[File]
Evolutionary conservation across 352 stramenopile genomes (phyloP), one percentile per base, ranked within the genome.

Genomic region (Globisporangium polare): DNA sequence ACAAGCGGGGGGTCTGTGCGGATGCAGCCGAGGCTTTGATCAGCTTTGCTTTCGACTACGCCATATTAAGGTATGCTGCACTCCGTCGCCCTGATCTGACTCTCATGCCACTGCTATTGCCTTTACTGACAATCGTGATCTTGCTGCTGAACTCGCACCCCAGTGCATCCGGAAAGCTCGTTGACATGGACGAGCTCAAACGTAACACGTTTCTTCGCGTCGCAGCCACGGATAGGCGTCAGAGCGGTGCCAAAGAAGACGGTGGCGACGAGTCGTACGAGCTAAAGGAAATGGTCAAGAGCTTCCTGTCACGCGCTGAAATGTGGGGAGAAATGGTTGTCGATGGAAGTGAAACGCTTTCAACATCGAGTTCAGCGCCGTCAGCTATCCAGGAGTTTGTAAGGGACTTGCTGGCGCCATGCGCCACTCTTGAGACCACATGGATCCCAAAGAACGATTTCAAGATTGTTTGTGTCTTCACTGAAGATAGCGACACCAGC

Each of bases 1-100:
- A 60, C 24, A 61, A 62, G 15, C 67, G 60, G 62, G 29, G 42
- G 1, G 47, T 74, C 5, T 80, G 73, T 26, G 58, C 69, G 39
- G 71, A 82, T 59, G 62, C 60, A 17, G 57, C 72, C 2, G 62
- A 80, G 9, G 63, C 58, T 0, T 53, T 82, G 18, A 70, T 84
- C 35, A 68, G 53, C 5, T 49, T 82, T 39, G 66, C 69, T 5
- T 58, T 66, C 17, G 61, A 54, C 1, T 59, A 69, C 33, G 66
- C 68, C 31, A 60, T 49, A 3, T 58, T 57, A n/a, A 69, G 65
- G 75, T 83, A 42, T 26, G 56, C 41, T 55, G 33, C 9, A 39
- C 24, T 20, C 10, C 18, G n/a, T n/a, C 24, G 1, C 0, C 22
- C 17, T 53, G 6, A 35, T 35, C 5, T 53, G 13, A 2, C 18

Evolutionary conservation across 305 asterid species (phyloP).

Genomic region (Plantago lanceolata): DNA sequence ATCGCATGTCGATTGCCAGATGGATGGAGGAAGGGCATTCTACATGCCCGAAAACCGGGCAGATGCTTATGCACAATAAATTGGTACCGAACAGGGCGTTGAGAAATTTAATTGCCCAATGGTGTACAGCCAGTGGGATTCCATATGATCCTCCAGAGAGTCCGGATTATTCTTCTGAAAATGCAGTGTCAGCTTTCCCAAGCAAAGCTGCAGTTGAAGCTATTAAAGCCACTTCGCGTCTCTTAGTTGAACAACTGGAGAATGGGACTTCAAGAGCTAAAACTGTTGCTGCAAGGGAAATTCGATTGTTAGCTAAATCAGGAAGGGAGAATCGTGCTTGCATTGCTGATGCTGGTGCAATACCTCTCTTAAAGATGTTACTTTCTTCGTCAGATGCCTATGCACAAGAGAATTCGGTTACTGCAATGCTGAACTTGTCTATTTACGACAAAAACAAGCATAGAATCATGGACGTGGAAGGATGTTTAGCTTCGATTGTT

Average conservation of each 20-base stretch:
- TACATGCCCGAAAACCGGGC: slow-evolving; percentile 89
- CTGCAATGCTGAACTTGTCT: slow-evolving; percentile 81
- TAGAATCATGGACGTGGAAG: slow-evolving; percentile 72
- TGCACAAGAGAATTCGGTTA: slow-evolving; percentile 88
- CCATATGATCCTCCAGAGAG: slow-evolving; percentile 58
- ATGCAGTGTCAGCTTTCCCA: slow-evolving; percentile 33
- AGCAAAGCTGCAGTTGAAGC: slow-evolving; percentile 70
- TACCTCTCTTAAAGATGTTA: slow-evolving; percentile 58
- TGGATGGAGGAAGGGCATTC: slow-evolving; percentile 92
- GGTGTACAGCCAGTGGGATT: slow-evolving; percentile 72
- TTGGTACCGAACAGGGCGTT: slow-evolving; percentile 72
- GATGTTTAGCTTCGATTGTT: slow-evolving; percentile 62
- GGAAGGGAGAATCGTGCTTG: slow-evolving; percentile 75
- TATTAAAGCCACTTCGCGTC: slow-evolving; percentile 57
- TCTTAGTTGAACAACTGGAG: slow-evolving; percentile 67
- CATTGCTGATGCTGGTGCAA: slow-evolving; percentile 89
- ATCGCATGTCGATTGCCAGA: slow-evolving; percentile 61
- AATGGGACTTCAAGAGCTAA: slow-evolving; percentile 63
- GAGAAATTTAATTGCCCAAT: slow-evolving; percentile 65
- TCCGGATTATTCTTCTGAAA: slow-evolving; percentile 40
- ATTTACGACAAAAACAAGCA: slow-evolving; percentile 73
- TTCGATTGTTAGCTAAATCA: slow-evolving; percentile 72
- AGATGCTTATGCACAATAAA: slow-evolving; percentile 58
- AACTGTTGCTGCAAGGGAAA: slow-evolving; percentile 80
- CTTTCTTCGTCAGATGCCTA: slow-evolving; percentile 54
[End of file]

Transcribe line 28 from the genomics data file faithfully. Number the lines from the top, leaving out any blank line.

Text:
- GATGTTTAGCTTCGATTGTT: slow-evolving; percentile 62